So, if we accept that one of the most troublesome features of the company landscape is the level of incidence of conflicts of interest and related-party transactions, why is that so, what could be done about it, and how can a company secretary or administrator be influential in that process?

First, section 144 of the Companies Act allows a director who is interested in a transaction to attend any meeting at which the transaction is discussed, to vote on a matter relating to the transaction, and to sign a document relating to the transaction. This is a very liberal approach to dealing with conflicts of interest and it may be wise for a company to exclude a director with a conflict from participation in discussion or at least from voting on the matter. All companies should have a policy regarding the process for dealing with conflicts of interest which complies with the Companies Act. This is best included in the company constitution to give it weight and for reasons of transparency. Once conflicts of interest have been disclosed, it should then become a relatively straightforward matter to manage the conflict appropriately.

Second, it now seems to be a given that many directors are not adequately prepared for the role and do not have a good understanding of their duties as directors. They would almost certainly benefit from some form of compulsory induction or education if they cannot satisfy an appropriately qualified panel, set up for the purpose of reviewing potential directors credentials, that they have the necessary skills and experience to perform adequately in the role of director.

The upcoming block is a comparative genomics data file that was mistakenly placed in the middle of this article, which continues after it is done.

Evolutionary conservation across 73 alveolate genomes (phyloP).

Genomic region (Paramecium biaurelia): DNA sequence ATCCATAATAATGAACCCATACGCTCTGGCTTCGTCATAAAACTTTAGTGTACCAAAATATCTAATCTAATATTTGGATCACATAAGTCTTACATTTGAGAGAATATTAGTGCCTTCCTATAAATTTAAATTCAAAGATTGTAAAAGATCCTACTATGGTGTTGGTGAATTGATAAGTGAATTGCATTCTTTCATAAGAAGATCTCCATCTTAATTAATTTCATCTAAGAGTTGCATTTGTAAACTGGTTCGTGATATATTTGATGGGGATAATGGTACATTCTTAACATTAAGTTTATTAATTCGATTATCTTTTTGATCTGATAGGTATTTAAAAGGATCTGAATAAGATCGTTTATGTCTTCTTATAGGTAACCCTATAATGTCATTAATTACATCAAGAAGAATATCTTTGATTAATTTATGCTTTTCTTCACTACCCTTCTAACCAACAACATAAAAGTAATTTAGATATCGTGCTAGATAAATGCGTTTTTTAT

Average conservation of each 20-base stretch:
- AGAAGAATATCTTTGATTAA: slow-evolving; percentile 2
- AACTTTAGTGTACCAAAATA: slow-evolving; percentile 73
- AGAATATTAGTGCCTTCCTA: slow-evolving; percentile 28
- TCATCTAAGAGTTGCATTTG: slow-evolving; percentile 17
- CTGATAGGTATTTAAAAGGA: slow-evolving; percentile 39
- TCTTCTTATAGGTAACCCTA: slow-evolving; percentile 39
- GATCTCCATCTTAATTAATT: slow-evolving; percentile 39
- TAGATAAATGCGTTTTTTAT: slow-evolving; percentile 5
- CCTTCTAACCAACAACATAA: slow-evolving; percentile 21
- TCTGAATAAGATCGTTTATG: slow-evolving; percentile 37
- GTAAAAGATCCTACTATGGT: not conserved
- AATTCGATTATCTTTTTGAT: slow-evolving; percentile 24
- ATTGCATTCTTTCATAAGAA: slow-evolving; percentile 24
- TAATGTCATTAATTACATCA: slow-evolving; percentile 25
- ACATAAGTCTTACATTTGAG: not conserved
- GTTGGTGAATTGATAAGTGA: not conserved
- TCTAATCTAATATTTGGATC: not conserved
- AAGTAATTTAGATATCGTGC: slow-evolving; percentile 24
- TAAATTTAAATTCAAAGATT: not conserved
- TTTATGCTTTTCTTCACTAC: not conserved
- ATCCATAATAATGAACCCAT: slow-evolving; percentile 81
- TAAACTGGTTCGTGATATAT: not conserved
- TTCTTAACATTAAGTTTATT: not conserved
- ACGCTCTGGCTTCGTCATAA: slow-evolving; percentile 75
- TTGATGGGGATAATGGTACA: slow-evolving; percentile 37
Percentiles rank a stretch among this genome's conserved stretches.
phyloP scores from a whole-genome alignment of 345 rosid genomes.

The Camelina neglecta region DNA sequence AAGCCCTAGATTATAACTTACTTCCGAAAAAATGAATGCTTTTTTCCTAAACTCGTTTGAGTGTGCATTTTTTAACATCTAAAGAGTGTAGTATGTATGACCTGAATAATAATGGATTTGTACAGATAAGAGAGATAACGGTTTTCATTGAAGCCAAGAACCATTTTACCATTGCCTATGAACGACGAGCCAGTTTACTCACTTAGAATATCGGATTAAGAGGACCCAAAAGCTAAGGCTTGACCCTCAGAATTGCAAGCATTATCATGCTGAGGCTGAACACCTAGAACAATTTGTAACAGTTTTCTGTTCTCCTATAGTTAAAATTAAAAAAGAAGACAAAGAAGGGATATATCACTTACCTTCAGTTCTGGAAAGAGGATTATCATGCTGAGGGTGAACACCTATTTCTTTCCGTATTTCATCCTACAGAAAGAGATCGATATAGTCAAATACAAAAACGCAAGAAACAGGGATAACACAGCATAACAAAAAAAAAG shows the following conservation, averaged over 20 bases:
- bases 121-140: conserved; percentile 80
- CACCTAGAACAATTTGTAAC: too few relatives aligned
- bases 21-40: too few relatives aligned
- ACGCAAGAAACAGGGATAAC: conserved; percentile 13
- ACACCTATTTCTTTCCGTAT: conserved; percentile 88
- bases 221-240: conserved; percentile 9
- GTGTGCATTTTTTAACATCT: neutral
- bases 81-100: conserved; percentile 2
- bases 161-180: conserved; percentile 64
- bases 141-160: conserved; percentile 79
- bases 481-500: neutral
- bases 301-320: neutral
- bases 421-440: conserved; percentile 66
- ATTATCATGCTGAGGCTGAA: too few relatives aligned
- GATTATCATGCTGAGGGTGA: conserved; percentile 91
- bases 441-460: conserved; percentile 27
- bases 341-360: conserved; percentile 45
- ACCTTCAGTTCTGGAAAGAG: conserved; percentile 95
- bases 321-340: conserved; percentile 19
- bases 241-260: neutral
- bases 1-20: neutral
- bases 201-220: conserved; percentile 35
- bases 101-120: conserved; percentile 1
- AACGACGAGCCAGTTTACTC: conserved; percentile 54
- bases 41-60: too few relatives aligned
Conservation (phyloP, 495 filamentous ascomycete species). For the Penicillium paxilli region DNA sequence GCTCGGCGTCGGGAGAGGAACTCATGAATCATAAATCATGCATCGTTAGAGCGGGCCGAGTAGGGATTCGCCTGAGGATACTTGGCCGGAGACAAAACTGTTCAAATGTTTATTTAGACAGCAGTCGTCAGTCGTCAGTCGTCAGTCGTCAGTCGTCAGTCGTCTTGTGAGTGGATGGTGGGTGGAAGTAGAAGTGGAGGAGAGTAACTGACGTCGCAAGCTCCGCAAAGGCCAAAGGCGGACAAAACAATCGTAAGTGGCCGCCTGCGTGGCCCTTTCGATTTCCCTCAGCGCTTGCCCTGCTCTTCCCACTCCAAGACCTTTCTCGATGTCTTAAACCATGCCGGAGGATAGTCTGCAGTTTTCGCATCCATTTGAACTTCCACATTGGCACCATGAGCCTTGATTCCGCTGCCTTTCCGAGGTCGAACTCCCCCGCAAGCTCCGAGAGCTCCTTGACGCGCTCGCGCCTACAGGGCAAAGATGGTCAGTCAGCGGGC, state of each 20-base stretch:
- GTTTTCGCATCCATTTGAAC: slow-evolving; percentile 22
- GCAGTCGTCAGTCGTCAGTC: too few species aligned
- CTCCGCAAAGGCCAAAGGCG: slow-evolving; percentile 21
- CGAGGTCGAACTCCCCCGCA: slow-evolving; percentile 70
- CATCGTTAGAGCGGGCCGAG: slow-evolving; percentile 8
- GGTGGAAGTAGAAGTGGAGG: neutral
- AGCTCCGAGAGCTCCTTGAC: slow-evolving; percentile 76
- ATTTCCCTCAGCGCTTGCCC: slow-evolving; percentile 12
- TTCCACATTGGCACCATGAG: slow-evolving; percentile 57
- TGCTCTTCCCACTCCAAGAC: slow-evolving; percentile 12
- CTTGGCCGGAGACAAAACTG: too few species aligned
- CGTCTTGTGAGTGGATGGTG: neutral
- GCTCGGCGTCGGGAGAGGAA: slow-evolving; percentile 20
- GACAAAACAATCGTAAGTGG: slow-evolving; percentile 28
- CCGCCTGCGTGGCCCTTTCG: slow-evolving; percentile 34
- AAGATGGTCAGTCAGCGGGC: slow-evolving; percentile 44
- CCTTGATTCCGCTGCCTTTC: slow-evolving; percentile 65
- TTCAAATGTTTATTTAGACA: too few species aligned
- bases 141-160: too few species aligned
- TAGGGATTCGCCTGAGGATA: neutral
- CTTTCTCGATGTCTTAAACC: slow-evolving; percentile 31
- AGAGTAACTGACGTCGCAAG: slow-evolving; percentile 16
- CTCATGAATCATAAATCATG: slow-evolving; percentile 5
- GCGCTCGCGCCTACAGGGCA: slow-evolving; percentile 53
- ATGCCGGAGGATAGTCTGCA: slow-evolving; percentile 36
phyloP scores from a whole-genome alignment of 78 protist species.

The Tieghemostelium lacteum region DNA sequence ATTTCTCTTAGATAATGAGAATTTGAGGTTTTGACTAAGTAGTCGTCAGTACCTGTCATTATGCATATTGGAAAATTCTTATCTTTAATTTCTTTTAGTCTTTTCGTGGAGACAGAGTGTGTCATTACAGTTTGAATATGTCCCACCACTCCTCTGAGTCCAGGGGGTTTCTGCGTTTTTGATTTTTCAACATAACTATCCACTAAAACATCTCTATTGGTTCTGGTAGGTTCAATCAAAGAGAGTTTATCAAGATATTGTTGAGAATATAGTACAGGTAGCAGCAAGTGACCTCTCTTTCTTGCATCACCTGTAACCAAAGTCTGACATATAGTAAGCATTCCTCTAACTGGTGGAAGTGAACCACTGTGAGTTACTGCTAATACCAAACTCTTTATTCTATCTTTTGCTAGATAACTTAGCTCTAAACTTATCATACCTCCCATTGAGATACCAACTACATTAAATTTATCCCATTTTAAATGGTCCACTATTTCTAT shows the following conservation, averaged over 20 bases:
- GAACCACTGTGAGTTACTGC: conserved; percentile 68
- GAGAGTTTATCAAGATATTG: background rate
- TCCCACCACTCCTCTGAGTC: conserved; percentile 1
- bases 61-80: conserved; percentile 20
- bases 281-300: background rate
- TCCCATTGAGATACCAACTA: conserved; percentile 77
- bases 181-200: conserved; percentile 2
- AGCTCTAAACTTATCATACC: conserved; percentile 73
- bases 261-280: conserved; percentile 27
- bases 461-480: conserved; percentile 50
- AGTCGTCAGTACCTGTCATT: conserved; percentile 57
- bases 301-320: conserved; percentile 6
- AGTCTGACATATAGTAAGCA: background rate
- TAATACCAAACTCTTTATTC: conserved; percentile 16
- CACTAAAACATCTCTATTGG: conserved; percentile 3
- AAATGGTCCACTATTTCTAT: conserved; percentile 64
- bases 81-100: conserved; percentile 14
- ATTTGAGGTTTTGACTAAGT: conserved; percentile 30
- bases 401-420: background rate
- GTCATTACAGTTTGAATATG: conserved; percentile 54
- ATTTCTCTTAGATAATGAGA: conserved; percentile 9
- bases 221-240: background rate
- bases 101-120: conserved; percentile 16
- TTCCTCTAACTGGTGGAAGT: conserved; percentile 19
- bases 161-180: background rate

The question then is whether this process should apply to all companies? This may mean looking again at the question of whether the ‘one-size-fits all’ legislation is appropriate having regard to the potential losses to investors and creditors which may occur when a medium to large-sized company fails. Perhaps a higher level of competence and standard of practice should be expected of directors of companies where the level of risk to investors is particularly high due to the nature of the business.

None of this, of course, will make any difference in the cases where directors, who are well aware of their duty to avoid conflicts of interest, are either wilfully blind or completely unconcerned about meeting their obligation. However, it may ensure that generally well-intentioned directors are more aware of the possibility of conflicts of interest and turn their attention to identifying them more readily.

Third, where a company employs a company secretary or senior administrator assisting the board, that person should ensure that at all meetings the question “Are there any conflicts of interest that should be registered?” is put to the board members by the Chair, and that the interests register is well maintained. When the company secretary/manager of the secretariat becomes aware of a potential conflict of interest relating to a board member, this should be brought to the attention of the Chair. The company secretary should maintain a watching brief for conflicts of interest and ensure that they are managed in accord with the Companies Act and the constitution of the company.

These measures should go some way towards reducing the incidence of conflicts of interest and the problems caused by inadequate management of them.

The contributions from CSNZ members and guests are the opinions of the authors and content is not necessarily a statement of CSNZ policy.

NZLawyer \\ issue 202 \\ 8 March 2013